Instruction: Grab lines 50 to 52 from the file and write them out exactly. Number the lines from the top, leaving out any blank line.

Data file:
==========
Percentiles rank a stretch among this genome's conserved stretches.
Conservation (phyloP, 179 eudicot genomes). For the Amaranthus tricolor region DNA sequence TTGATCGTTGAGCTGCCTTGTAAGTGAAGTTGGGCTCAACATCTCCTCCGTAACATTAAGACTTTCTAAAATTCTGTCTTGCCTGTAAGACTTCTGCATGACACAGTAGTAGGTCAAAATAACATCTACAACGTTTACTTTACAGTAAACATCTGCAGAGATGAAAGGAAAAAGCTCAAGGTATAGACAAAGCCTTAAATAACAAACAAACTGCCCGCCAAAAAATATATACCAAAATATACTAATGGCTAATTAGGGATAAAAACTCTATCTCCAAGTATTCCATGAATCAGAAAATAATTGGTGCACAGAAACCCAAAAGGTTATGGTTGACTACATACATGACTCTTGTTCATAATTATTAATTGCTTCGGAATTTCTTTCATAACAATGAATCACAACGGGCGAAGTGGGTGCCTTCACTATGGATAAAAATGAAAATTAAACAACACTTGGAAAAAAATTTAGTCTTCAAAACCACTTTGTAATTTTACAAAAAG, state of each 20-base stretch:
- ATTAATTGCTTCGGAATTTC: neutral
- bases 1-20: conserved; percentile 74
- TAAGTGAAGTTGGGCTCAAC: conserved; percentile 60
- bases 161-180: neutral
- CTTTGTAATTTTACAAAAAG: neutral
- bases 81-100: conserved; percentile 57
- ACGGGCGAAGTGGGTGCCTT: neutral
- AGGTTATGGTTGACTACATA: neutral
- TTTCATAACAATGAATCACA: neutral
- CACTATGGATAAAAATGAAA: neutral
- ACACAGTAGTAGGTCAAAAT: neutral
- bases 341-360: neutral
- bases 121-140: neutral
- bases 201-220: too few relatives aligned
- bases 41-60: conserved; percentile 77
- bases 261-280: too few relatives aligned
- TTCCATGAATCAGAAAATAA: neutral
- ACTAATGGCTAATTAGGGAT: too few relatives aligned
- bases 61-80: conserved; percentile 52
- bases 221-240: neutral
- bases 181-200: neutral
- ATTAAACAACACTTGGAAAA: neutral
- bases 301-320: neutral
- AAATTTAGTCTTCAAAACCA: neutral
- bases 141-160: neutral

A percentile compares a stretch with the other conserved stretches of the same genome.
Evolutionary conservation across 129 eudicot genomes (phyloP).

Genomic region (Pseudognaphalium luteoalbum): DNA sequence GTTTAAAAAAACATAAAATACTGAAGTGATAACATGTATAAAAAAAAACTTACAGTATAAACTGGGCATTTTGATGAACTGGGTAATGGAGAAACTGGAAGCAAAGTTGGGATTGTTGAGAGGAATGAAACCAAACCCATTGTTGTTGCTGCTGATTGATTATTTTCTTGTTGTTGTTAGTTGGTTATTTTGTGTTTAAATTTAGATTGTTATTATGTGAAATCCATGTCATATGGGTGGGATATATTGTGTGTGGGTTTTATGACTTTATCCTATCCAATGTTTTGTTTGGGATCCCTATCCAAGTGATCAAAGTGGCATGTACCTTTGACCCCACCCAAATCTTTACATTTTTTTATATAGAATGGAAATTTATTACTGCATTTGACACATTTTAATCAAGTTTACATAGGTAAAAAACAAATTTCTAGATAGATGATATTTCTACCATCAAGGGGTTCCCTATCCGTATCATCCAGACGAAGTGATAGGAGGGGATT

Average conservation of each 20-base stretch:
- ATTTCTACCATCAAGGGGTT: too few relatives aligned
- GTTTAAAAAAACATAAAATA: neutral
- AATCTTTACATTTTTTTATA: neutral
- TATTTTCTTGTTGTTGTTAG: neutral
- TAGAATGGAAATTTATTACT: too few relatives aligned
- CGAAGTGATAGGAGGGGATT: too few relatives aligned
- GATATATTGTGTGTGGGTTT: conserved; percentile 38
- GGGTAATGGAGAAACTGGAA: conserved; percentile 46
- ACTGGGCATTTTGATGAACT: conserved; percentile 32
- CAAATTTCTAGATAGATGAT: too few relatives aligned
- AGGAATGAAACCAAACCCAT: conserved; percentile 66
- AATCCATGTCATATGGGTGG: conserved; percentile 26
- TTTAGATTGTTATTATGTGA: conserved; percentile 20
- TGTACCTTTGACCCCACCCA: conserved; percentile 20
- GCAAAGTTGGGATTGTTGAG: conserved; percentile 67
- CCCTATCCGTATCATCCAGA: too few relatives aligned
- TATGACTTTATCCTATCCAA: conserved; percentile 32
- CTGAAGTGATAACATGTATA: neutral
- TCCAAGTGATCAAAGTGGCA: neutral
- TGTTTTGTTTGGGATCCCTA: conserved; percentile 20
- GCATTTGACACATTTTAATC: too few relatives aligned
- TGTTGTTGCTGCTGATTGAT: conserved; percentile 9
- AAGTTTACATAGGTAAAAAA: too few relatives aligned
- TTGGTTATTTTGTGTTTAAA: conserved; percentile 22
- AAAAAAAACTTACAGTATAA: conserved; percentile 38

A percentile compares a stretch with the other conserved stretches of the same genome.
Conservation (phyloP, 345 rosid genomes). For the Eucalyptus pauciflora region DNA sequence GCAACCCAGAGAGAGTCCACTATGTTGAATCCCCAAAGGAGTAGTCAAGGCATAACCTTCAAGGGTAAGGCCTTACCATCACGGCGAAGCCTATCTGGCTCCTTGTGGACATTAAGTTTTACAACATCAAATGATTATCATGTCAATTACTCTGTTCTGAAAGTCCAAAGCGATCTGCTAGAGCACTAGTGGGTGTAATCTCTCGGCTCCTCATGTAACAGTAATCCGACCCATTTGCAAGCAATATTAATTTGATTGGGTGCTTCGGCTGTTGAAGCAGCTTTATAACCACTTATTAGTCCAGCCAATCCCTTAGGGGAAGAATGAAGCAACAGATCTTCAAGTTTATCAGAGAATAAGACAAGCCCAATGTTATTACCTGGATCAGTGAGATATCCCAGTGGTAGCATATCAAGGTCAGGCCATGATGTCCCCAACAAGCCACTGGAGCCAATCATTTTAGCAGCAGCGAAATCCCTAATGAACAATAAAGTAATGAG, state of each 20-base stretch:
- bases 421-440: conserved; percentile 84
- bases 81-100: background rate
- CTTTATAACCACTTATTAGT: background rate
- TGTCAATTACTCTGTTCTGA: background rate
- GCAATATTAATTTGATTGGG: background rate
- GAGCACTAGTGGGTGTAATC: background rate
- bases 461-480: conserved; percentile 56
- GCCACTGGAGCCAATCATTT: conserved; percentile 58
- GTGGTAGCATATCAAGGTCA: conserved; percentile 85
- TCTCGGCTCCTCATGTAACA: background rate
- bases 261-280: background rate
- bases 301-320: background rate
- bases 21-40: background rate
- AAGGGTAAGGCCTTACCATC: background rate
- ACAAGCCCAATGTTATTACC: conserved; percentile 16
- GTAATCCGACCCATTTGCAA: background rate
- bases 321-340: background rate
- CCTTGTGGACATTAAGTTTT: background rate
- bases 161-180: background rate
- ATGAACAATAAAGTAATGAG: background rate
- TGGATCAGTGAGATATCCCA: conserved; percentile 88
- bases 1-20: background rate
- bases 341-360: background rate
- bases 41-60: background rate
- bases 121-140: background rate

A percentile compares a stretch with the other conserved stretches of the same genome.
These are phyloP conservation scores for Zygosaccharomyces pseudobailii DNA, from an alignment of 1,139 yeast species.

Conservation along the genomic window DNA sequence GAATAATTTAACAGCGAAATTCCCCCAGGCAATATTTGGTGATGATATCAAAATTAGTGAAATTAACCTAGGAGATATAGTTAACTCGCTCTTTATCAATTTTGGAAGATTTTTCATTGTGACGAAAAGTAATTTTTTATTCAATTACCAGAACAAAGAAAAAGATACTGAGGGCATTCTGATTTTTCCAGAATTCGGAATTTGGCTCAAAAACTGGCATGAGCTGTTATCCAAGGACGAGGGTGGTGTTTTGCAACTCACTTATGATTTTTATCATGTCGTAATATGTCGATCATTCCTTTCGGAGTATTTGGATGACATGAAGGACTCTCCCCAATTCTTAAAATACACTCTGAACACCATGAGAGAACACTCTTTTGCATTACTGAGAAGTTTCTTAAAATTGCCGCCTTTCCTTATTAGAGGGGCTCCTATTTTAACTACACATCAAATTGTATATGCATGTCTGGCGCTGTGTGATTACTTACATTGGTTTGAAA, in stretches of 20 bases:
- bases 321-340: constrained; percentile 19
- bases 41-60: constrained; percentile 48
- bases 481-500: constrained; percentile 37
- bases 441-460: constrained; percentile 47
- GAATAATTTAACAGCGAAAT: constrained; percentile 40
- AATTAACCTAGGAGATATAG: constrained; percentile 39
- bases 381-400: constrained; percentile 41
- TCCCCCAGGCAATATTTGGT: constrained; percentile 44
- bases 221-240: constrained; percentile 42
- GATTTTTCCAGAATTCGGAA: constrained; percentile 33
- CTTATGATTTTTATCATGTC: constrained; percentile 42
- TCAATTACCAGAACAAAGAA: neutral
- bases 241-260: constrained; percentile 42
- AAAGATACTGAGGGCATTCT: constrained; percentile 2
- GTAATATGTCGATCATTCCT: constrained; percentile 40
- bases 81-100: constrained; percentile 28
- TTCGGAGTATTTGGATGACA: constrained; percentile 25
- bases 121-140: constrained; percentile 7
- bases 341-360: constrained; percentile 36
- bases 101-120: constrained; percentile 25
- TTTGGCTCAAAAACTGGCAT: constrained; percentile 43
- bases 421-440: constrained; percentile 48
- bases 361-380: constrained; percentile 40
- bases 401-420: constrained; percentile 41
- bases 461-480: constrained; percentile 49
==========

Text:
- TCCAAGTGATCAAAGTGGCA: neutral
- TGTTTTGTTTGGGATCCCTA: conserved; percentile 20
- GCATTTGACACATTTTAATC: too few relatives aligned